Larry Kane was 21 when he accompanied the Beatles on their first and second American tours. What is striking about Kane and the Beatles is how mature they seem (for the most part) in the face of unprecedentedly frantic, and sometimes terrifying, whirlwind tours. Sometimes it is startling to think just how young they were -- at one point Kane mentions that George was concerned about his pimples.
The fans were often hysterical, and there were thousands of them. They climbed on top of cars the Beatles were to travel in, collapsing the roofs. They threw jelly beans, filet mignons, and cans of fruit salad at the Beatles while they were performing. They stalked them and hid out in their rooms. It must have been frightening. But the Beatles maintained a good humor and seemed to be enjoying themselves, according to Kane.
This is a fun book, with the occasional unexpected tidbit to keep things interesting. For instance, John Lennon and Jayne Mansfield were a hot item in Hollywood when the Beatles played there. Kane seems to be genuinely fond of the Beatles, except perhaps for Paul, who is painted as a bit standoffish and calculating in this book.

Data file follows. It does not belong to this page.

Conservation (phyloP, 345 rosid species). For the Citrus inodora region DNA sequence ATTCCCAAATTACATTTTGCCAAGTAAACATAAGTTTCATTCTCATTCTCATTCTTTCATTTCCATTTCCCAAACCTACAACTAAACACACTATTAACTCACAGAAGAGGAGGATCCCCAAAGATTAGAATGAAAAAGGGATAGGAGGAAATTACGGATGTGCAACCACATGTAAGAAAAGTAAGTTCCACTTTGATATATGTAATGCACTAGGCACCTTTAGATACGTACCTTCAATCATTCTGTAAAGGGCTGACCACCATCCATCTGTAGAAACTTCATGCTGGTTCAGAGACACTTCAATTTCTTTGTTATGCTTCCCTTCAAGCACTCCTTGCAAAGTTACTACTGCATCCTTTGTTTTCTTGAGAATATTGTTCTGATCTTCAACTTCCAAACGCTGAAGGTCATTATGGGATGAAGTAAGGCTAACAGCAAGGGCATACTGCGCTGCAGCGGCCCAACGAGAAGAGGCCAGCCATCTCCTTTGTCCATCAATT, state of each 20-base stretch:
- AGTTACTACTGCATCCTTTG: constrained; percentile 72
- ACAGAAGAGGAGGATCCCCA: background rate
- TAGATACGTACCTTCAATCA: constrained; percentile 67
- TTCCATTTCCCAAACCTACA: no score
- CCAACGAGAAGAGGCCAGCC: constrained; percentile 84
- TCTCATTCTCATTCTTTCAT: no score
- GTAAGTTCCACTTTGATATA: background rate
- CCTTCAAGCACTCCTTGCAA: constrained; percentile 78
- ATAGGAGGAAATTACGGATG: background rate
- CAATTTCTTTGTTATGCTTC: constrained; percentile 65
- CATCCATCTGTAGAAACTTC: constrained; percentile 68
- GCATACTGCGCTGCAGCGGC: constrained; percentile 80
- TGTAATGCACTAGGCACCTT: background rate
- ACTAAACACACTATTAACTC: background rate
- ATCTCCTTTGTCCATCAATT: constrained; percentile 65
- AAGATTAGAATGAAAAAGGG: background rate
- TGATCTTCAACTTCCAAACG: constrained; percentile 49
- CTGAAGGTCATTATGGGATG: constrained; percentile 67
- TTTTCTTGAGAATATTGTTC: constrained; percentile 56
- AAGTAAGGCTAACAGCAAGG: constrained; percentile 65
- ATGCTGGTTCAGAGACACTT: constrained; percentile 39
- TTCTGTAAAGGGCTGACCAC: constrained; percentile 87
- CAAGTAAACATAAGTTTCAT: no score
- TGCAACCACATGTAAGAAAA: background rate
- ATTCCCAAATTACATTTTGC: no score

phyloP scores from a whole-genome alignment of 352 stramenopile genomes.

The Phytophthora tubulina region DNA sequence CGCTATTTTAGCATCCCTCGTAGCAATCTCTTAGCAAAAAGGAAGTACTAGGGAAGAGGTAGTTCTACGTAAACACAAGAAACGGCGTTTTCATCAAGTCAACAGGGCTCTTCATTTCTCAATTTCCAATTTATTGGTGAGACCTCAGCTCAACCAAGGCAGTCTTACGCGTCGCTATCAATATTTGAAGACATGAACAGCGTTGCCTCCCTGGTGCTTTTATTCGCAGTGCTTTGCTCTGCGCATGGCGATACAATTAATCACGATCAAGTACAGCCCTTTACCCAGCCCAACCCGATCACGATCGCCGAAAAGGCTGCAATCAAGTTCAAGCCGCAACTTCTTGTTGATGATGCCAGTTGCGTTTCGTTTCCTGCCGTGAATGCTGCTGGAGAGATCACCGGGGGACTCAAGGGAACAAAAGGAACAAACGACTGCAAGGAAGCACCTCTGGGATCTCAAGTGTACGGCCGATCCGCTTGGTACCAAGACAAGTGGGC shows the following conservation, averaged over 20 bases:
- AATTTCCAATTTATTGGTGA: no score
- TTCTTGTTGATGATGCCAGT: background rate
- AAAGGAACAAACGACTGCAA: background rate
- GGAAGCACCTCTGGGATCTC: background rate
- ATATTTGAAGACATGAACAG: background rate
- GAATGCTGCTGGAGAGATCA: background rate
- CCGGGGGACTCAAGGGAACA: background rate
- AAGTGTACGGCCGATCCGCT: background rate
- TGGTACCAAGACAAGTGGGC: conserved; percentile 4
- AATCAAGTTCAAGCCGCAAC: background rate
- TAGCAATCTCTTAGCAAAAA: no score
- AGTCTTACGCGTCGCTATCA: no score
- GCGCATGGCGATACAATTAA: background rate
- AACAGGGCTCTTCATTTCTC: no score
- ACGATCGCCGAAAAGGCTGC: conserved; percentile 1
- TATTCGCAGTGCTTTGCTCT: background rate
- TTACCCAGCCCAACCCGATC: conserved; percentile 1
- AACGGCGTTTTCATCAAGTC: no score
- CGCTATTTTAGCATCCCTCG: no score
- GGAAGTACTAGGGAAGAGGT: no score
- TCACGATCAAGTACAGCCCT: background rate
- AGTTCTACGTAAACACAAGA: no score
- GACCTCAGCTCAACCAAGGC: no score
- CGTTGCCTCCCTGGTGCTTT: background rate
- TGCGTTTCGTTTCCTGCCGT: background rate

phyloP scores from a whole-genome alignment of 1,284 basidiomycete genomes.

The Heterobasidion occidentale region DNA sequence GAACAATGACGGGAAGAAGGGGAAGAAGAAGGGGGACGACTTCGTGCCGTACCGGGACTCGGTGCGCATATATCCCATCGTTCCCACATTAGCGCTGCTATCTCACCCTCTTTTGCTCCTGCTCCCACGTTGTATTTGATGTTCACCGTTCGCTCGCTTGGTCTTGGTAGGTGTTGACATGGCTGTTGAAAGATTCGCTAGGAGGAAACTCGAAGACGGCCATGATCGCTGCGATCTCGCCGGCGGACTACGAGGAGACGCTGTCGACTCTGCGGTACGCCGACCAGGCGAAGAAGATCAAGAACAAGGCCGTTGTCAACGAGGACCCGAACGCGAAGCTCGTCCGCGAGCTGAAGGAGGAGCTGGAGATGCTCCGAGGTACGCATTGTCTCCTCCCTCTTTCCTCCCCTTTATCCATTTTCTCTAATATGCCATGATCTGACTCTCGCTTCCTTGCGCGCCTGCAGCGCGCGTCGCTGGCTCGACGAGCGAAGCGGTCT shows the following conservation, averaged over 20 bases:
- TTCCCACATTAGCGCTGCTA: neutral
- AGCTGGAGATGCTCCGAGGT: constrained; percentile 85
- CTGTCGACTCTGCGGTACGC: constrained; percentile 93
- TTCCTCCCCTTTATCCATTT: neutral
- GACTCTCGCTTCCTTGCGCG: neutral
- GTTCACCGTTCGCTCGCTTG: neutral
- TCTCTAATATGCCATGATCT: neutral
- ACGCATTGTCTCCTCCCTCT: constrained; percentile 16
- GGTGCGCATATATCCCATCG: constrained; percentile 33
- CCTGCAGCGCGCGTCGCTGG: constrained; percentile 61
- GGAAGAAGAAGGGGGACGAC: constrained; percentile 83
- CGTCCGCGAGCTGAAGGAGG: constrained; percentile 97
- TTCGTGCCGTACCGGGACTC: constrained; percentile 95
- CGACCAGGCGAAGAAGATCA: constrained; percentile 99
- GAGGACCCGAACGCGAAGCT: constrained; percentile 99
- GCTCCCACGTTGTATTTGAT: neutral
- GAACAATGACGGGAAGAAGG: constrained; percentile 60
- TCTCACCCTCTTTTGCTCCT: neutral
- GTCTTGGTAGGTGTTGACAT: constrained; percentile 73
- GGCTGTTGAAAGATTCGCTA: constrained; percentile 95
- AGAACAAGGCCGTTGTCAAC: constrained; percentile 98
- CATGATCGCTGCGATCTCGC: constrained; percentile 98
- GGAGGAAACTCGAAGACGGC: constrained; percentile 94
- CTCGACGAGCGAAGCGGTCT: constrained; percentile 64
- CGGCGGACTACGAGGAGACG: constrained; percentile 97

Minor drawbacks to Ticket to Ride are that there is no index, and the CD is almost unnecessary. Kane has included all the transcripts of the "interviews" (snippets, really), and the CD has so much explanation from Kane, that in 60 minutes of recording, there may be about 10 minutes of actual Beatles, and much of that consists of gems as "Hey, Larry, how ya' doin'." And Kane makes rather a big deal of Brian Epstein making a pass at him. He hints at it throughout the book, and when he finally tells the whole story near the end, it consists of an invitation which Kane declines, Epstein is disappointed, but doesn't take it any further.
Ticket to Ride is well worth an afternoon, perhaps while listening to your old Help! album.